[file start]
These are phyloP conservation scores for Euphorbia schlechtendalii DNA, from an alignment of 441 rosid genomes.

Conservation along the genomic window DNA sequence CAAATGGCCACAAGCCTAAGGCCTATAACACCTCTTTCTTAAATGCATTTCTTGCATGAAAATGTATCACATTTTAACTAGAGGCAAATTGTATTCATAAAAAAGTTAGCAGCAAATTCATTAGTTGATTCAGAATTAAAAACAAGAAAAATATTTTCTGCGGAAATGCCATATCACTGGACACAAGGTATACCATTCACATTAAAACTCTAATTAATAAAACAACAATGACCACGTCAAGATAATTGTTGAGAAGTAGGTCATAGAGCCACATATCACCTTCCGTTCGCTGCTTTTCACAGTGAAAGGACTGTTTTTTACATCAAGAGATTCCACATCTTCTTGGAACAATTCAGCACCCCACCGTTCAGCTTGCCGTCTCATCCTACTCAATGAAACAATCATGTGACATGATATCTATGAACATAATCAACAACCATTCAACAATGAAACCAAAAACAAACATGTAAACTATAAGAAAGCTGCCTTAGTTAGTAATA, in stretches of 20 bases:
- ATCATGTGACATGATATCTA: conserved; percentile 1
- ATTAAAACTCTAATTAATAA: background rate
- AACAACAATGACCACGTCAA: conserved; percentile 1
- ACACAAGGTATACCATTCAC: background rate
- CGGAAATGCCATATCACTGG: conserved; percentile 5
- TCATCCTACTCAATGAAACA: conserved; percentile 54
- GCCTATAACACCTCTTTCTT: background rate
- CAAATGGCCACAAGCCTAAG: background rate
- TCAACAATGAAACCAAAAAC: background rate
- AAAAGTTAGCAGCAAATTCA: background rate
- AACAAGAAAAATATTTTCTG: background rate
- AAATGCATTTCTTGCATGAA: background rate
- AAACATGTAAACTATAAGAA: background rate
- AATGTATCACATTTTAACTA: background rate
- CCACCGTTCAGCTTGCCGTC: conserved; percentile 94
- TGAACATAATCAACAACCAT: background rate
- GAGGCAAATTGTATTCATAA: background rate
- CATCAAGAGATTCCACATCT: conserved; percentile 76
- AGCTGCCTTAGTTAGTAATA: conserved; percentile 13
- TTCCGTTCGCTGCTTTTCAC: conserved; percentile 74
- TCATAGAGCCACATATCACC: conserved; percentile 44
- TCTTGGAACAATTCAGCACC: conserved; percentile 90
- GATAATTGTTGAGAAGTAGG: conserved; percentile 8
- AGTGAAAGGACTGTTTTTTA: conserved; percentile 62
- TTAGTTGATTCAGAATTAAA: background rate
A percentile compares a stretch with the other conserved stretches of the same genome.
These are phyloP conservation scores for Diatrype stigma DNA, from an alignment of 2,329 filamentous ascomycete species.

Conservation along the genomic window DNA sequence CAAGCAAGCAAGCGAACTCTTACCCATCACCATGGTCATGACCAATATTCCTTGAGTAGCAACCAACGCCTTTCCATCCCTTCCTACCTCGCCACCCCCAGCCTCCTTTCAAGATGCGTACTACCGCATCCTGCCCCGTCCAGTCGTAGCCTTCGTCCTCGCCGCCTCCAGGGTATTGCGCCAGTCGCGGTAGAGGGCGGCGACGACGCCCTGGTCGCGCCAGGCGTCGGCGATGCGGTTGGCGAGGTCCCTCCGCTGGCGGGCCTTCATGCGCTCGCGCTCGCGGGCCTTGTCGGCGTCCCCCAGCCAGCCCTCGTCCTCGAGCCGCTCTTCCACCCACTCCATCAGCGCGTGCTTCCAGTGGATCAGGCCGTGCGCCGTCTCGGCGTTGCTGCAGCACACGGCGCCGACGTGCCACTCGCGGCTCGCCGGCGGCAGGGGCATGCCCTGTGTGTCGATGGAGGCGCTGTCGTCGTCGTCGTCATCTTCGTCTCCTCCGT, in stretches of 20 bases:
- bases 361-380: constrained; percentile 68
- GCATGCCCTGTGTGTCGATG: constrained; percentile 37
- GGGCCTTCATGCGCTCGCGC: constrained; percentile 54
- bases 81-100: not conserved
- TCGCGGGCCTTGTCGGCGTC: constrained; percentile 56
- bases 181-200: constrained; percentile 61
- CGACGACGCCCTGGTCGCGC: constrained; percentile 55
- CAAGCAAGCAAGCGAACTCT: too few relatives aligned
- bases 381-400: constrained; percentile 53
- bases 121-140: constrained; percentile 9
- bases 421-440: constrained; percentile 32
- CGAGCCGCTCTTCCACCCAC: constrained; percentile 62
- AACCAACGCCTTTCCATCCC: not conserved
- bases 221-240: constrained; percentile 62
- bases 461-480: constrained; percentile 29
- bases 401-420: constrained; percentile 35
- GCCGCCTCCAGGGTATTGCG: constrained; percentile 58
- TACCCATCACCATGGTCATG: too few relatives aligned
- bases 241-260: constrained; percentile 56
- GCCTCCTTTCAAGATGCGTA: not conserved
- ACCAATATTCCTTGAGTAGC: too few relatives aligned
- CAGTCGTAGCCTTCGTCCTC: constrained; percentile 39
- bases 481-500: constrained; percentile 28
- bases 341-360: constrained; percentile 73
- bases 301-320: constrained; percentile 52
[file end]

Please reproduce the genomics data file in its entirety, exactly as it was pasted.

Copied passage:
These are phyloP conservation scores for Euphorbia schlechtendalii DNA, from an alignment of 441 rosid genomes.

Conservation along the genomic window DNA sequence CAAATGGCCACAAGCCTAAGGCCTATAACACCTCTTTCTTAAATGCATTTCTTGCATGAAAATGTATCACATTTTAACTAGAGGCAAATTGTATTCATAAAAAAGTTAGCAGCAAATTCATTAGTTGATTCAGAATTAAAAACAAGAAAAATATTTTCTGCGGAAATGCCATATCACTGGACACAAGGTATACCATTCACATTAAAACTCTAATTAATAAAACAACAATGACCACGTCAAGATAATTGTTGAGAAGTAGGTCATAGAGCCACATATCACCTTCCGTTCGCTGCTTTTCACAGTGAAAGGACTGTTTTTTACATCAAGAGATTCCACATCTTCTTGGAACAATTCAGCACCCCACCGTTCAGCTTGCCGTCTCATCCTACTCAATGAAACAATCATGTGACATGATATCTATGAACATAATCAACAACCATTCAACAATGAAACCAAAAACAAACATGTAAACTATAAGAAAGCTGCCTTAGTTAGTAATA, in stretches of 20 bases:
- ATCATGTGACATGATATCTA: conserved; percentile 1
- ATTAAAACTCTAATTAATAA: background rate
- AACAACAATGACCACGTCAA: conserved; percentile 1
- ACACAAGGTATACCATTCAC: background rate
- CGGAAATGCCATATCACTGG: conserved; percentile 5
- TCATCCTACTCAATGAAACA: conserved; percentile 54
- GCCTATAACACCTCTTTCTT: background rate
- CAAATGGCCACAAGCCTAAG: background rate
- TCAACAATGAAACCAAAAAC: background rate
- AAAAGTTAGCAGCAAATTCA: background rate
- AACAAGAAAAATATTTTCTG: background rate
- AAATGCATTTCTTGCATGAA: background rate
- AAACATGTAAACTATAAGAA: background rate
- AATGTATCACATTTTAACTA: background rate
- CCACCGTTCAGCTTGCCGTC: conserved; percentile 94
- TGAACATAATCAACAACCAT: background rate
- GAGGCAAATTGTATTCATAA: background rate
- CATCAAGAGATTCCACATCT: conserved; percentile 76
- AGCTGCCTTAGTTAGTAATA: conserved; percentile 13
- TTCCGTTCGCTGCTTTTCAC: conserved; percentile 74
- TCATAGAGCCACATATCACC: conserved; percentile 44
- TCTTGGAACAATTCAGCACC: conserved; percentile 90
- GATAATTGTTGAGAAGTAGG: conserved; percentile 8
- AGTGAAAGGACTGTTTTTTA: conserved; percentile 62
- TTAGTTGATTCAGAATTAAA: background rate
A percentile compares a stretch with the other conserved stretches of the same genome.
These are phyloP conservation scores for Diatrype stigma DNA, from an alignment of 2,329 filamentous ascomycete species.

Conservation along the genomic window DNA sequence CAAGCAAGCAAGCGAACTCTTACCCATCACCATGGTCATGACCAATATTCCTTGAGTAGCAACCAACGCCTTTCCATCCCTTCCTACCTCGCCACCCCCAGCCTCCTTTCAAGATGCGTACTACCGCATCCTGCCCCGTCCAGTCGTAGCCTTCGTCCTCGCCGCCTCCAGGGTATTGCGCCAGTCGCGGTAGAGGGCGGCGACGACGCCCTGGTCGCGCCAGGCGTCGGCGATGCGGTTGGCGAGGTCCCTCCGCTGGCGGGCCTTCATGCGCTCGCGCTCGCGGGCCTTGTCGGCGTCCCCCAGCCAGCCCTCGTCCTCGAGCCGCTCTTCCACCCACTCCATCAGCGCGTGCTTCCAGTGGATCAGGCCGTGCGCCGTCTCGGCGTTGCTGCAGCACACGGCGCCGACGTGCCACTCGCGGCTCGCCGGCGGCAGGGGCATGCCCTGTGTGTCGATGGAGGCGCTGTCGTCGTCGTCGTCATCTTCGTCTCCTCCGT, in stretches of 20 bases:
- bases 361-380: constrained; percentile 68
- GCATGCCCTGTGTGTCGATG: constrained; percentile 37
- GGGCCTTCATGCGCTCGCGC: constrained; percentile 54
- bases 81-100: not conserved
- TCGCGGGCCTTGTCGGCGTC: constrained; percentile 56
- bases 181-200: constrained; percentile 61
- CGACGACGCCCTGGTCGCGC: constrained; percentile 55
- CAAGCAAGCAAGCGAACTCT: too few relatives aligned
- bases 381-400: constrained; percentile 53
- bases 121-140: constrained; percentile 9
- bases 421-440: constrained; percentile 32
- CGAGCCGCTCTTCCACCCAC: constrained; percentile 62
- AACCAACGCCTTTCCATCCC: not conserved
- bases 221-240: constrained; percentile 62
- bases 461-480: constrained; percentile 29
- bases 401-420: constrained; percentile 35
- GCCGCCTCCAGGGTATTGCG: constrained; percentile 58
- TACCCATCACCATGGTCATG: too few relatives aligned
- bases 241-260: constrained; percentile 56
- GCCTCCTTTCAAGATGCGTA: not conserved
- ACCAATATTCCTTGAGTAGC: too few relatives aligned
- CAGTCGTAGCCTTCGTCCTC: constrained; percentile 39
- bases 481-500: constrained; percentile 28
- bases 341-360: constrained; percentile 73
- bases 301-320: constrained; percentile 52